Friday, April 11, 2008
Ajay Mehrotra (Indiana-Bloomington) presents From Programmatic Reform to Social Science Research: A Brief History of the National Tax Association at Cincinnati today as part of its Faculty Workshop Series. Here are excerpts from the Conclusion:
The history of the NTA is marked by important elements of continuity. Since 1907, it has tried to serve as an important institution gathering and disbursing expert knowledge on taxation. Then, as now, it has sought to strike the symbiotic balance that its founding members described as creating a place where “the thinker learns the actual facts from the practical administrator” and vice versa. And the organization still retains some of the interdisciplinary character that helped shape its early history, bringing together experts from disparate fields – including even the occasional historian – to discuss key issues of taxation and public finance. In fact, despite the dramatic changes in the overall composition of the NTA over the last few decades, the association continues to bring together its two main constituencies: the economic theorist and the practical administrator.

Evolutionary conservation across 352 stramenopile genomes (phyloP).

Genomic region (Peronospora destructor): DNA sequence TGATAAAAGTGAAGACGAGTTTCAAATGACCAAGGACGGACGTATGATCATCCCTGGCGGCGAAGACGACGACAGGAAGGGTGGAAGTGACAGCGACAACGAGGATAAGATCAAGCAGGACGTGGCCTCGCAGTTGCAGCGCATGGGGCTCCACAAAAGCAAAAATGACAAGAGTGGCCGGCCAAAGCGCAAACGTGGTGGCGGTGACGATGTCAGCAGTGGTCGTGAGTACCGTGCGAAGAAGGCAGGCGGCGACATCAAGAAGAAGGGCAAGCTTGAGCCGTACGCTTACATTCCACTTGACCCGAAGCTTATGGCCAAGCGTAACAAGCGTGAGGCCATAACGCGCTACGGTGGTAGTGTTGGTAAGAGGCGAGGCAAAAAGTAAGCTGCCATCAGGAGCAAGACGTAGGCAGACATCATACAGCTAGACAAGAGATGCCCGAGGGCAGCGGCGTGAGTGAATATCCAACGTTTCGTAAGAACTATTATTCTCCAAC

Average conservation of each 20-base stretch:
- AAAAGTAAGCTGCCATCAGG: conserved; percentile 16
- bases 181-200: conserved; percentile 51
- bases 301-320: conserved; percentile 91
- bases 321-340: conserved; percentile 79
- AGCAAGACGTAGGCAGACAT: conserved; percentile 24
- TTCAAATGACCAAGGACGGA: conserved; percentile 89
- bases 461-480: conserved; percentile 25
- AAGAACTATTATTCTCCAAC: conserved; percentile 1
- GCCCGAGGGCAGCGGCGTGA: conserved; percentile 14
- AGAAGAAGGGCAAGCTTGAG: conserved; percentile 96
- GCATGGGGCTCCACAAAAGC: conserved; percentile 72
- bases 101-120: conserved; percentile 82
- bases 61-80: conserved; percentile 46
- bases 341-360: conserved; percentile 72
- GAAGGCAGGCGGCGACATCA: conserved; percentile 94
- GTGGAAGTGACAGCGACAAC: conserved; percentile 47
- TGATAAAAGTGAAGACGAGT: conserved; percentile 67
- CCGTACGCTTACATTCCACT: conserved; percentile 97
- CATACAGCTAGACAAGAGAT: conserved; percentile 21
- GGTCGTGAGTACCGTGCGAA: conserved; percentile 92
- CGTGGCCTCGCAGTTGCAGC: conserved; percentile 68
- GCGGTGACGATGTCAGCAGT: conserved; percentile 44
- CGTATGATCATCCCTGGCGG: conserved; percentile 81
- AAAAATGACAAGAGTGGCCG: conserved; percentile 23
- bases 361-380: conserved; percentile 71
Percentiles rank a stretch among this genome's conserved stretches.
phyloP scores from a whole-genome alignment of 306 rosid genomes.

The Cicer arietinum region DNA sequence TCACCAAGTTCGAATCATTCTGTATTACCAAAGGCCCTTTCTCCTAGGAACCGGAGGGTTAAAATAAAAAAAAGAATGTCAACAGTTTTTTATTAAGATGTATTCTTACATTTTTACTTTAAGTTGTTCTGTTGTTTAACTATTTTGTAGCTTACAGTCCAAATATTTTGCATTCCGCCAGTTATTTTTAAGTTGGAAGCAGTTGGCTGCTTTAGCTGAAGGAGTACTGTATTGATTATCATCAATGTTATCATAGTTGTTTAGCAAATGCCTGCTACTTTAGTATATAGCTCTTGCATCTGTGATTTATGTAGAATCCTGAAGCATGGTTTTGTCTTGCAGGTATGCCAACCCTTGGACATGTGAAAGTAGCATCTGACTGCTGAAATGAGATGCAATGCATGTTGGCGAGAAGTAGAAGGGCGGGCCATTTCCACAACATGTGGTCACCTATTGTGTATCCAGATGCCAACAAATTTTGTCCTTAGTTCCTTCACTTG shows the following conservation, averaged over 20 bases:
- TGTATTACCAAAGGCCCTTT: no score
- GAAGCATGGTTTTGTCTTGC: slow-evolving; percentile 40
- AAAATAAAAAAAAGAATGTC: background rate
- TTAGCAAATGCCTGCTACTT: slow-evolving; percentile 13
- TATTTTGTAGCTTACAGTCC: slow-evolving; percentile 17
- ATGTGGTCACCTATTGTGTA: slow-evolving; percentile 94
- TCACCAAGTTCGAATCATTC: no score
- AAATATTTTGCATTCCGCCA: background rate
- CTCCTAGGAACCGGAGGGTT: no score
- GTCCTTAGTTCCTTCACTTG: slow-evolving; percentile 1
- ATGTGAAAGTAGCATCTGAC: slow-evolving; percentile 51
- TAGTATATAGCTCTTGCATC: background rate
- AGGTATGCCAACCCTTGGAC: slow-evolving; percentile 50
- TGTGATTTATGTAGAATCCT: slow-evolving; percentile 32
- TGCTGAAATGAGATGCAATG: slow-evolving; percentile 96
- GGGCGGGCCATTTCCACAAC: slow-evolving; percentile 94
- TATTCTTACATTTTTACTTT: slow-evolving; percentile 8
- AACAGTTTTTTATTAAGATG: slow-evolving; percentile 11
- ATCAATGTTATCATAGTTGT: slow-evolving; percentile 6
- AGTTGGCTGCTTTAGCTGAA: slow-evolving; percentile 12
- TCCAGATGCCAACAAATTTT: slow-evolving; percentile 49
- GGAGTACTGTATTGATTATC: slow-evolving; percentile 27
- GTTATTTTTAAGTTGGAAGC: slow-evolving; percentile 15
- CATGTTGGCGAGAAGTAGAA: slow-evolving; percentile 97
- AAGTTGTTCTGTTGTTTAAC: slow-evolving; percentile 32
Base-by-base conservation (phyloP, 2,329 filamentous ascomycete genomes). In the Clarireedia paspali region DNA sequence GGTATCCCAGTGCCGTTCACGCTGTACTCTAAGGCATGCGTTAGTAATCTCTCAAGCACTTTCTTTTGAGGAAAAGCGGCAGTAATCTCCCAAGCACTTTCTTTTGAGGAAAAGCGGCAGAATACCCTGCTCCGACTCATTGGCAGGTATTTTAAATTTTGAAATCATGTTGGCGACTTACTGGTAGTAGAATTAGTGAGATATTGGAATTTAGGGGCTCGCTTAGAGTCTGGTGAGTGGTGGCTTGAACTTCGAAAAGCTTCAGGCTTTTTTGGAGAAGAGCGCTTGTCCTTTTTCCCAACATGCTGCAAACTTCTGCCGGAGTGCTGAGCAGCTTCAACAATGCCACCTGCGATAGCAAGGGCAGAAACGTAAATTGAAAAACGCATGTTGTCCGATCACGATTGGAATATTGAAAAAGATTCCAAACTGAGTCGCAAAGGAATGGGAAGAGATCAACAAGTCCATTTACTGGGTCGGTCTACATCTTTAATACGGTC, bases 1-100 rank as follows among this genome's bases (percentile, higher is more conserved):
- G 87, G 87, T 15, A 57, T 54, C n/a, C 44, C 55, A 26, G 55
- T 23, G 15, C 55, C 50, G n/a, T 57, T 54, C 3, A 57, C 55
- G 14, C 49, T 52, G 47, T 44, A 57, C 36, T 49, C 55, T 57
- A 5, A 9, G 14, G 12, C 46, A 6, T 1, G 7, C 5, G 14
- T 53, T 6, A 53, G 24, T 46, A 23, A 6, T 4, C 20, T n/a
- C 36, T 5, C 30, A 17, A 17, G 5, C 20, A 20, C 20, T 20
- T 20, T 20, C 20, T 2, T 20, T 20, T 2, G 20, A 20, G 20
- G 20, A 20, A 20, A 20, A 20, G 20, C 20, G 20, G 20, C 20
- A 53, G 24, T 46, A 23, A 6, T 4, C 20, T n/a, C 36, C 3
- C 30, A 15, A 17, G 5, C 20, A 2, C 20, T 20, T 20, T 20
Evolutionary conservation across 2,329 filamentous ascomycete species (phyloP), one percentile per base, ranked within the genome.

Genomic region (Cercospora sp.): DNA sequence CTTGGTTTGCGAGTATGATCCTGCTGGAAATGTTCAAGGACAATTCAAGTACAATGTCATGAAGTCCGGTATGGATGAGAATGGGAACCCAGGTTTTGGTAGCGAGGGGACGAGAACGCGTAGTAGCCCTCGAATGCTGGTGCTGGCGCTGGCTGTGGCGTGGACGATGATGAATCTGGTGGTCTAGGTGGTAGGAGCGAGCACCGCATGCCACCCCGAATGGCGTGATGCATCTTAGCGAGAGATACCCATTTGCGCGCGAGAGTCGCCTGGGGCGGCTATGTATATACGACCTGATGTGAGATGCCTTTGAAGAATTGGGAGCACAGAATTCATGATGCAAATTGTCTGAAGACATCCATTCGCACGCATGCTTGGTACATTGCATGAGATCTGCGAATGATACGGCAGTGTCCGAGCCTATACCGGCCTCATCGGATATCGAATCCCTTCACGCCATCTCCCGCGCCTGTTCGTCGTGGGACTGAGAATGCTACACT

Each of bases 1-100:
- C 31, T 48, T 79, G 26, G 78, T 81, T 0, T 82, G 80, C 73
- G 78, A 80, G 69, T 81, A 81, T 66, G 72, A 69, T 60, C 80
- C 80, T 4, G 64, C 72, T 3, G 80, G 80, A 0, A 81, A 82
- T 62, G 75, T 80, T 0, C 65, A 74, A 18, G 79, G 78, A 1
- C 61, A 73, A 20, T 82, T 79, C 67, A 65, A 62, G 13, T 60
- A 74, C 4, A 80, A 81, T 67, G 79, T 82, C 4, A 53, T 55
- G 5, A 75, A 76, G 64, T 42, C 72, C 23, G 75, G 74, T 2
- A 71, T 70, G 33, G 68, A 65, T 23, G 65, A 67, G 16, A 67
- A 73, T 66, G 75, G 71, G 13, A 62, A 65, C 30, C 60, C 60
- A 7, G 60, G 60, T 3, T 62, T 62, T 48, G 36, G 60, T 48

But the story of the NTA also rveeals important elements of discontinuity. The organization largely abandoned the advocacy that marked its early years, changing its bylaws in 1930 to make such efforts difficult if not impossible. And instead, the NTA has increasingly focused on scholarly discussions and publishing, first through the NTA Bulletin and later through the NTJ. In doing so, the NTA came to resemble numerous other social science organizations, which seek to foster intellectual debate among a community of scholars and provide outlets for academic publishing.
These are worthy goals, to be sure. But they have also changed the organization and its public role. Membership has grown somewhat less diverse, with public finance economists – always the dominant group in leadership, if not numbers – taking an ever larger role in defining the organization. At the same time, the organization’s publications have become more esoteric. ...
Moreover, the NTA has fallen prey to the inexorable dynamics of specialization and professionalization. Its work has become more complex and less accessible over time.